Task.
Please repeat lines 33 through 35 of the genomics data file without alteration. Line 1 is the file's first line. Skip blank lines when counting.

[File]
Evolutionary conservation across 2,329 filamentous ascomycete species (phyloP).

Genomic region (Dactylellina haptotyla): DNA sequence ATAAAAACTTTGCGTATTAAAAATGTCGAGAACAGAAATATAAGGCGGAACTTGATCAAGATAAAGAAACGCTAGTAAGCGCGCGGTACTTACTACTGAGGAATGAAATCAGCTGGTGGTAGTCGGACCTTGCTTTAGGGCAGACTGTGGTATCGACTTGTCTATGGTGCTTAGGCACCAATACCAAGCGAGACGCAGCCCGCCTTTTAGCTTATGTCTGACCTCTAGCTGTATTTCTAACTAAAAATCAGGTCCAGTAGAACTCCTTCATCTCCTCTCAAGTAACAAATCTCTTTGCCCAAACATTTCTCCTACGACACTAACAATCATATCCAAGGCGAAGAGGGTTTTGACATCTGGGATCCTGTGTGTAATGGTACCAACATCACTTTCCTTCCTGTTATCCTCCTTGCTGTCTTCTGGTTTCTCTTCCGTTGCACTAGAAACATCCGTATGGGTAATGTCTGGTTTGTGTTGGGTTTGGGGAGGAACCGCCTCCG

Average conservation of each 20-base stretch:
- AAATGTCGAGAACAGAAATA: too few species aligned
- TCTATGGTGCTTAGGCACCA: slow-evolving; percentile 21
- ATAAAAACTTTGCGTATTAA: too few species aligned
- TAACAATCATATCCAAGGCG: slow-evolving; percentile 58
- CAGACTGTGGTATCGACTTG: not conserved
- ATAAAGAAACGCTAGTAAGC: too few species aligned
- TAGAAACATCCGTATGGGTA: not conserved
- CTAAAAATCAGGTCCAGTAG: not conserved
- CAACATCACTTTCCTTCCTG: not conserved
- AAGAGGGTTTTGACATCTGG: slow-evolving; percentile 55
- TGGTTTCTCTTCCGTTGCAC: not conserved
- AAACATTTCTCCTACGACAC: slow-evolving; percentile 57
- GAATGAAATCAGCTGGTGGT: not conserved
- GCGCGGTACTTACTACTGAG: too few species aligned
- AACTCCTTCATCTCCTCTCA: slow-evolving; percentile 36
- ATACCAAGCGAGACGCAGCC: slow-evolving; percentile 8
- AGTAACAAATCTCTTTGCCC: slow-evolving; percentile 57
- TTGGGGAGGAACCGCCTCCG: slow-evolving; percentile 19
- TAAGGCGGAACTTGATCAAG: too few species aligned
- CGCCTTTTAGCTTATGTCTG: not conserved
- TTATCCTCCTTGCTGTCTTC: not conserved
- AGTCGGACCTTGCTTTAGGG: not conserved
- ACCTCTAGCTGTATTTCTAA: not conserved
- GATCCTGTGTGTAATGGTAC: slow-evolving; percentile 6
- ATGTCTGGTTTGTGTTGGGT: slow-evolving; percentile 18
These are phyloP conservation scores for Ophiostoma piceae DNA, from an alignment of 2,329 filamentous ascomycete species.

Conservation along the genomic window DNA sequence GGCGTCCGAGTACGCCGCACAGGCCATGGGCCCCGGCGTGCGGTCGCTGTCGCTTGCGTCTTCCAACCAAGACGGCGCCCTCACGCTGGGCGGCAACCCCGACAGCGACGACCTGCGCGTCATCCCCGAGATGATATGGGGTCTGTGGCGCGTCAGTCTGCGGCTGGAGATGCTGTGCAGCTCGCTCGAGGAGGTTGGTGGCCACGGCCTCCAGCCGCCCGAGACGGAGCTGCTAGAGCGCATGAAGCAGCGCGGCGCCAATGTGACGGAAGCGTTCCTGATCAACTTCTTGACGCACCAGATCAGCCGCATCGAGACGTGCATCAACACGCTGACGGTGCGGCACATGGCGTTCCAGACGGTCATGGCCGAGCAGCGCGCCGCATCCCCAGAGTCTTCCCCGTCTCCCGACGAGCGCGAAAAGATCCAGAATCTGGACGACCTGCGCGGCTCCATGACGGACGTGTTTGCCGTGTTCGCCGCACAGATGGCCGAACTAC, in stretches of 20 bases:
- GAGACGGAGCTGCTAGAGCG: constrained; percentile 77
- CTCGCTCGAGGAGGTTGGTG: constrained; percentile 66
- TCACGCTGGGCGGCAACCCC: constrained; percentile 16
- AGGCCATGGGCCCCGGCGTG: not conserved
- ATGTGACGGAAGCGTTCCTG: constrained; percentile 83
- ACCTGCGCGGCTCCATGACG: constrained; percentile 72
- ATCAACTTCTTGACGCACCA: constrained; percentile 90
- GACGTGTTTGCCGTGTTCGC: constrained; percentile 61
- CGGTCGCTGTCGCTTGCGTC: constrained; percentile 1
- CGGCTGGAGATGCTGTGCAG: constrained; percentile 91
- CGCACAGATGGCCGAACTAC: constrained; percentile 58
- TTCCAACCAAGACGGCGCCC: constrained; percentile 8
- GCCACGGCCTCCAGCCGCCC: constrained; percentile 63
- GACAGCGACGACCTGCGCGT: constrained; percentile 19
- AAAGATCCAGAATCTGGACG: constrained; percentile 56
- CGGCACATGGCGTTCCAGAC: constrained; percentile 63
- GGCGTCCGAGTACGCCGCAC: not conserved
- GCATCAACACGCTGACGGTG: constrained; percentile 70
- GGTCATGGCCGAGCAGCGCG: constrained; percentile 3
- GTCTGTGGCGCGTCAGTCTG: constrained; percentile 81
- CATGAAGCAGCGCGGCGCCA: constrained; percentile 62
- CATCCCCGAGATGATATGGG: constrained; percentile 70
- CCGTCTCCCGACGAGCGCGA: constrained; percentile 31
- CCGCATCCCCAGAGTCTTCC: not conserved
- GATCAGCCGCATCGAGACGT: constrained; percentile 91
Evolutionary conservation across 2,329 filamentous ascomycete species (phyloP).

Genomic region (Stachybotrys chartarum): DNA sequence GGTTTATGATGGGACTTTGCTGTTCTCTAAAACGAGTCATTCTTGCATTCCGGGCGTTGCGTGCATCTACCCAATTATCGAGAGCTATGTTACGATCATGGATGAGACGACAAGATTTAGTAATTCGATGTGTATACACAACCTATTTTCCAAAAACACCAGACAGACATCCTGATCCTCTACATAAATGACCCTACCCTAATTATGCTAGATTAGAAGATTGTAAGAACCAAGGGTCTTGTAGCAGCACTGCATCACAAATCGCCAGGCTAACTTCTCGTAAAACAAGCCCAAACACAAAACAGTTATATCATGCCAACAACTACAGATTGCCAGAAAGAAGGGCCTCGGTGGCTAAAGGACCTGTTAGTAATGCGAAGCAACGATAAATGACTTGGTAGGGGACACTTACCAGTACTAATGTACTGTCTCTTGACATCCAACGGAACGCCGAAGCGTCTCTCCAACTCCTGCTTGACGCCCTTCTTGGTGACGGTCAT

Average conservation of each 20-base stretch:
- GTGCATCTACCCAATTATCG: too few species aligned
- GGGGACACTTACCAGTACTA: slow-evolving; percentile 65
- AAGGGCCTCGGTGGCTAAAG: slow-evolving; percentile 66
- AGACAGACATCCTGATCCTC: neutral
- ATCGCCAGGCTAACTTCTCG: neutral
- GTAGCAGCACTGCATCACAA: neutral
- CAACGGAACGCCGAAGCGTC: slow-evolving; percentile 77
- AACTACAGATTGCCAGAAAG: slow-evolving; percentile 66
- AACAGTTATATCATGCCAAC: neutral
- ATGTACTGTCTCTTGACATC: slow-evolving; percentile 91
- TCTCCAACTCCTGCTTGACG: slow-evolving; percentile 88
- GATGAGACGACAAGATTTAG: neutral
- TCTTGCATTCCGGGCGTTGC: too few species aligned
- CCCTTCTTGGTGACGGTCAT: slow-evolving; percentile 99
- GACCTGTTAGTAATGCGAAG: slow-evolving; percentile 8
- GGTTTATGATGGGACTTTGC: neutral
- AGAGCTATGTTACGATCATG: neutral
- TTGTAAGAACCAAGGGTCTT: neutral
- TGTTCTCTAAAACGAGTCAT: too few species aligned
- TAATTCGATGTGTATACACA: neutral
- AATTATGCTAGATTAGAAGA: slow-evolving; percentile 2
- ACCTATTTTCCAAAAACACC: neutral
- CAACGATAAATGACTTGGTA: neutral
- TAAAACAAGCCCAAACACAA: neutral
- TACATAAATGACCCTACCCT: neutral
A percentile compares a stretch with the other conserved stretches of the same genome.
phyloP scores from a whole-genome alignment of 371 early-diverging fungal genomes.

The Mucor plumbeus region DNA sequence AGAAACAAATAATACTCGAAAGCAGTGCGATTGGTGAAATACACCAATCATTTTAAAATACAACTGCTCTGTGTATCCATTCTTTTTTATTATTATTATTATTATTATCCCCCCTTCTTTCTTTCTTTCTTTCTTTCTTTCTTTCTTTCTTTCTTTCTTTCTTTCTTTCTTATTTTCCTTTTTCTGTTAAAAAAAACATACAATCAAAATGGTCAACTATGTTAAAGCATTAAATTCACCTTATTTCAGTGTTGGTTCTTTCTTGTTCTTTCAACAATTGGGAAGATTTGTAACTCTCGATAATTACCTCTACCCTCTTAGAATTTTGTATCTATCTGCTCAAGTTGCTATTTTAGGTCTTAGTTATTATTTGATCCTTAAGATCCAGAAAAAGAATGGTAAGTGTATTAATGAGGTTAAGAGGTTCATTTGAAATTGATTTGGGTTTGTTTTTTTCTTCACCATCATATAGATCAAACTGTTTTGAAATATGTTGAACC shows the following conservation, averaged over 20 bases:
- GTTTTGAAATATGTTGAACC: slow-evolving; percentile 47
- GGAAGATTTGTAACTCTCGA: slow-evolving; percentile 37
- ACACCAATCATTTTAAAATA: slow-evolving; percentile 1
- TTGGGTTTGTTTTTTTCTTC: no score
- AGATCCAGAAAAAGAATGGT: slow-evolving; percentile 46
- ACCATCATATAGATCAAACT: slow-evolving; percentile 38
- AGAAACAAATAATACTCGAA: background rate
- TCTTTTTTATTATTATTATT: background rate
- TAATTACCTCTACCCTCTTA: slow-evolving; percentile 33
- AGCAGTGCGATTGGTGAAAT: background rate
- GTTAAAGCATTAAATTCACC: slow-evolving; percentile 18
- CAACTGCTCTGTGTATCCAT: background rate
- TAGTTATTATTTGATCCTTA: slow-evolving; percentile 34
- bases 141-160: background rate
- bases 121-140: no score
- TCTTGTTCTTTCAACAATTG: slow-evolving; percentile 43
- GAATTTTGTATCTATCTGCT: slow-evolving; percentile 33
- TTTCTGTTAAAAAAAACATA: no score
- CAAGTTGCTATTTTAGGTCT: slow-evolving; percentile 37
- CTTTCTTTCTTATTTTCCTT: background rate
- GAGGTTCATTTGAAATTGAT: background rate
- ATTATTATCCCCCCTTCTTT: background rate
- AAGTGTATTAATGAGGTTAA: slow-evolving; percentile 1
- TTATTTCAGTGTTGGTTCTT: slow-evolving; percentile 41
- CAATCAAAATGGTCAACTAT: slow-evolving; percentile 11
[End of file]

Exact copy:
- TCACGCTGGGCGGCAACCCC: constrained; percentile 16
- AGGCCATGGGCCCCGGCGTG: not conserved
- ATGTGACGGAAGCGTTCCTG: constrained; percentile 83